“Hotel on Fremont” by Princeton University senior Marshall Dylan Schaffer takes place in a luxury hotel lobby’s public and private spaces and focuses on a group of young people and the situations that ensue in their pursuit of relationships. The pop-punk based jukebox musical uses music and dance to explore how we form our personal relationships and how we develop our relationships with ourselves.
The roots of this show go back to Schaffer’s application for admission to Princeton, in which he presented this concept for a musical.
“I came up with the concept of ‘Hotel on Fremont’ four years ago while I was a senior at the Hamilton Academy of Music and Performing Arts in Los Angeles,” said the playwright. “It was inspired by a production of ‘A Flea in Her Ear’ that I was acting in at the time, and I honestly admit that ‘Hotel’ began as a joke. But I have the tendency to occasionally take a joke and run with it for a creative purpose. So when I was told that I could write my own musical for my senior thesis at Princeton, I took one of my ideas that I could explore through an academic lens. I brainstormed the hell out of it so that when we got to the proposals for senior theses, I could clearly describe what I wanted this to be with room for collaboration with the Departments of Dance and Theatre.”
The story behind “Hotel on Fremont” is drawn in part from Schaffer’s anthropological research into sex workers and the use of social media as a platform for the sex industry. Schaffer, who is from Houston, Texas, is pursuing a degree in anthropology and certificates in theatre, music theatre, and dance at Princeton.
“In the summer of 2018, I watched Dave Chappelle’s Netflix special ‘The Bird Revelation,’ in which he concludes with a segment on the relationship between sex workers and pimps while exploring Iceberg Slim’s autobiography, ‘Pimp: Story of My Life,’” explained Schaffer. “I found this relational power dynamic to be archaic and misogynistic, yet having some friends who were getting into the Adult Entertainment Industry, I wanted to know more about that world. I bought Slim’s book and quickly finished it. This ignited a new interest for me to explore what this history of the world’s oldest profession is, as well as understanding the new world of what we constitute as sex work, with social media being a huge platform for workers to find clients. This research was conducted for my junior-year thesis for the Anthropology Department, where I explored the stigma as well as current movements in order to protect sex workers and procuring them rights.”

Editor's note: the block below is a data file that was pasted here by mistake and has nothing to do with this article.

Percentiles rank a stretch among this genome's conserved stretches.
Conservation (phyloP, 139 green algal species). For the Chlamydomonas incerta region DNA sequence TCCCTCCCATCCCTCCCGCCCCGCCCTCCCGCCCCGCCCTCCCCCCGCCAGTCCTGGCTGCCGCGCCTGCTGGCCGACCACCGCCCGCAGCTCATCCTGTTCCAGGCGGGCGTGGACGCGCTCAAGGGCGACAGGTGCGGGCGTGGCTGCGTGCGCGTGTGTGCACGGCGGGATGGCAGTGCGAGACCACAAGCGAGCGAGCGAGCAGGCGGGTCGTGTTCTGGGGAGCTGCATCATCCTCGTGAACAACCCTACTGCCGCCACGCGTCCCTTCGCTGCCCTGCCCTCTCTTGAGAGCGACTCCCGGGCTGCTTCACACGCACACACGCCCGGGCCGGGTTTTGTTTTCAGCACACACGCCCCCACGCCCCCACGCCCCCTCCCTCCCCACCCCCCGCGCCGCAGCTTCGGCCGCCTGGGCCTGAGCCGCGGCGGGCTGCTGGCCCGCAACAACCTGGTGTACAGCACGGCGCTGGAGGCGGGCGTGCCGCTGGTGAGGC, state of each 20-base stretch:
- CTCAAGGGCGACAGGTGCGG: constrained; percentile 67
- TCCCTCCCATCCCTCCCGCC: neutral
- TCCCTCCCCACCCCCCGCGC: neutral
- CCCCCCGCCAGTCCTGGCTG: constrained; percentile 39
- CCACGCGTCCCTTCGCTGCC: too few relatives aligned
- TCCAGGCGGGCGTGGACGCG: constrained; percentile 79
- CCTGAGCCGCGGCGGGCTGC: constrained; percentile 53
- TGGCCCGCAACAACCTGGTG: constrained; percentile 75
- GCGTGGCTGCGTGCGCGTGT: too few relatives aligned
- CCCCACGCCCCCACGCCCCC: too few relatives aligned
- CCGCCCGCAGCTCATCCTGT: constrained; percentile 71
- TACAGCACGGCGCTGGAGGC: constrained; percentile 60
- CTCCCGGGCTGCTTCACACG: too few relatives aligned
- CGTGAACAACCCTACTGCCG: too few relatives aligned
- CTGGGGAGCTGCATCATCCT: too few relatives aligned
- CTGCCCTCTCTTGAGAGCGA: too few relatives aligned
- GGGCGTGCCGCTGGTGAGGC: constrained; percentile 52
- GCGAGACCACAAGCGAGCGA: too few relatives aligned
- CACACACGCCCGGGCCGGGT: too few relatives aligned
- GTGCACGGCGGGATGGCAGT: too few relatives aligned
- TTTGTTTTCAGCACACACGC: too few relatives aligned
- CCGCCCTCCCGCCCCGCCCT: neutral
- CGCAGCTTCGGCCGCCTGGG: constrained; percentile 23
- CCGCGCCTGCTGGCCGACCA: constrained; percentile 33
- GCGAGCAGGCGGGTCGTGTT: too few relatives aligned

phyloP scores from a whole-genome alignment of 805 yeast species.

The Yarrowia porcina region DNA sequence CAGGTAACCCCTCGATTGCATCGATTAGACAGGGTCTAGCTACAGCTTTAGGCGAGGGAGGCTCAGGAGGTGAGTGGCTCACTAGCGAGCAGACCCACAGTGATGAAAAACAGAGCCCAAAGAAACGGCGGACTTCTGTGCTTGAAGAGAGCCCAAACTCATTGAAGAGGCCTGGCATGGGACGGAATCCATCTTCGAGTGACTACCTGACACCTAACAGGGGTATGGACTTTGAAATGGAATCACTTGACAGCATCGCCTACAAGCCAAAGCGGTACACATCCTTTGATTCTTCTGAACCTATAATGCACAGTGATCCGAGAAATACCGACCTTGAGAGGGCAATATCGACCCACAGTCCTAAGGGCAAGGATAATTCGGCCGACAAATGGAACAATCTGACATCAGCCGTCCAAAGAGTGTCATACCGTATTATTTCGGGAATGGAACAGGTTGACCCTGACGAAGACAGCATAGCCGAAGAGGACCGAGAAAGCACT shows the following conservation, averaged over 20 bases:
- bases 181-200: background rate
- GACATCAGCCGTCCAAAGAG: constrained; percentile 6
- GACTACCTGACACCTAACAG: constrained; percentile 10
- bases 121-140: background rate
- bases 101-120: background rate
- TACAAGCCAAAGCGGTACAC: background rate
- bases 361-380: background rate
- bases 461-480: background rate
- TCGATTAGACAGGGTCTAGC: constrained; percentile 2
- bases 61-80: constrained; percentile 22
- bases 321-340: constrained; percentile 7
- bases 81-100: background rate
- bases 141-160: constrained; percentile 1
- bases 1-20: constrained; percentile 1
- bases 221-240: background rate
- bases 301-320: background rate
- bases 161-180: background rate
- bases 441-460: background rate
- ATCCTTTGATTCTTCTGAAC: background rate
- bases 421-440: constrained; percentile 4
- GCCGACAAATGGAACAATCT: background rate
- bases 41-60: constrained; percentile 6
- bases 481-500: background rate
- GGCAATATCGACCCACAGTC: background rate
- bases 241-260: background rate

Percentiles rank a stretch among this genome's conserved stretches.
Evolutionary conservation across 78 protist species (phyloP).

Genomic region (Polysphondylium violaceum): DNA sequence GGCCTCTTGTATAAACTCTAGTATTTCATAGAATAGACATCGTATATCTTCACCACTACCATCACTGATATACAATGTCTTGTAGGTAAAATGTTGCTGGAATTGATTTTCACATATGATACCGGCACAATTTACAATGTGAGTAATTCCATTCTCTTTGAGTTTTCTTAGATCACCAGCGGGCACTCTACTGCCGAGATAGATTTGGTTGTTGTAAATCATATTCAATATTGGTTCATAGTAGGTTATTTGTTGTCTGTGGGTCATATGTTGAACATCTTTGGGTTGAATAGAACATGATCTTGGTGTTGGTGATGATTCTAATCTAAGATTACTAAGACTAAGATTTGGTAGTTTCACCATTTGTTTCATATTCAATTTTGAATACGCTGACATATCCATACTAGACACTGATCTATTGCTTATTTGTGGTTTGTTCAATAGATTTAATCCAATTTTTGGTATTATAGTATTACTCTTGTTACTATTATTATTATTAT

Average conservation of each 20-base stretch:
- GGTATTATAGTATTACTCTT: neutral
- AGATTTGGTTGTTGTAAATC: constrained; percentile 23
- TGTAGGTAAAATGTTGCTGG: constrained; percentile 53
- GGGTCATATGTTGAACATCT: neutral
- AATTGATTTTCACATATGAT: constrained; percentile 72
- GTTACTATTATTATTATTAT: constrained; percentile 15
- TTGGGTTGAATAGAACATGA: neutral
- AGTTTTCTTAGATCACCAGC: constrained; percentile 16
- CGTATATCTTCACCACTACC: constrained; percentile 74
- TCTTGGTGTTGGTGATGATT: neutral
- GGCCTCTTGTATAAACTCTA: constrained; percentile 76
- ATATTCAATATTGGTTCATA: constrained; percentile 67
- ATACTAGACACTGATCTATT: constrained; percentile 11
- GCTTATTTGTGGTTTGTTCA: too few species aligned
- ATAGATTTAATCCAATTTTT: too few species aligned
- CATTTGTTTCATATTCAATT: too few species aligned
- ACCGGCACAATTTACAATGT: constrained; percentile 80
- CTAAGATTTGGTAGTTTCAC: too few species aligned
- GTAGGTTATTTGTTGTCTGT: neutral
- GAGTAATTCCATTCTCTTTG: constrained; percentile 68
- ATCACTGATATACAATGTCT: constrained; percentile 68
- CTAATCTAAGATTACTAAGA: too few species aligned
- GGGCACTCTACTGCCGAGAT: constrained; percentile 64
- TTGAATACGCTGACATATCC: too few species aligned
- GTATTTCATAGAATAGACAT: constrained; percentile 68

The Lewis Center for the Arts’ Programs in Theater and Dance at Princeton University will present “Hotel on Fremont” on February 7-8 at 8:00 p.m. and February 9 at 4:00 p.m.. Admission is free and open to the public, but advance tickets are recommended. The production deals frankly with adult situations, sexual content, and may not be suitable for all audiences.
“I wrote this show almost as a love letter to the themes you find within the genre of pop-punk,” said Schaffer. “You have songs that explore the mindset of being the outsider. There are themes of social rebellion while remaining decadent. All the while, a majority of those in the pop-punk genre write songs that are narrative-driven, so to work them into a musical felt intuitive. Jukebox musicals have always had a special place in my heart, so to finally write one has been incredible.
“By writing ‘Hotel,’ I wear two of my loves on my sleeves for the world to see. While I do recognize that in the world of musical theatre, music and dance replaces what could’ve been a more abrasive physical portrayal of relational intimacy, I feel that music and dance raise the intensity of the emotional aspect of intimacy.
“I wanted to explore how to get the connections and relationships within ‘Hotel on Fremont’ heightened through choreography that I best described as a substitution for communication while creating the world of the hotel. The music is propulsive and fervent, which I find captures the world and emotional state I wanted for ‘Hotel.’ And the choreography I created, which I describe as a love-child between traditional ballroom and New York City Ballroom, with a taste of contemporary and hip-hop, plays with the emotionality within physical intimacy. There’s one sequence I choreographed where my two male dancers, Daniel Benitez and Colin Vega, transition from lift to lift, trusting each other during these interactions, and concluding in a nervous high school prom dance.”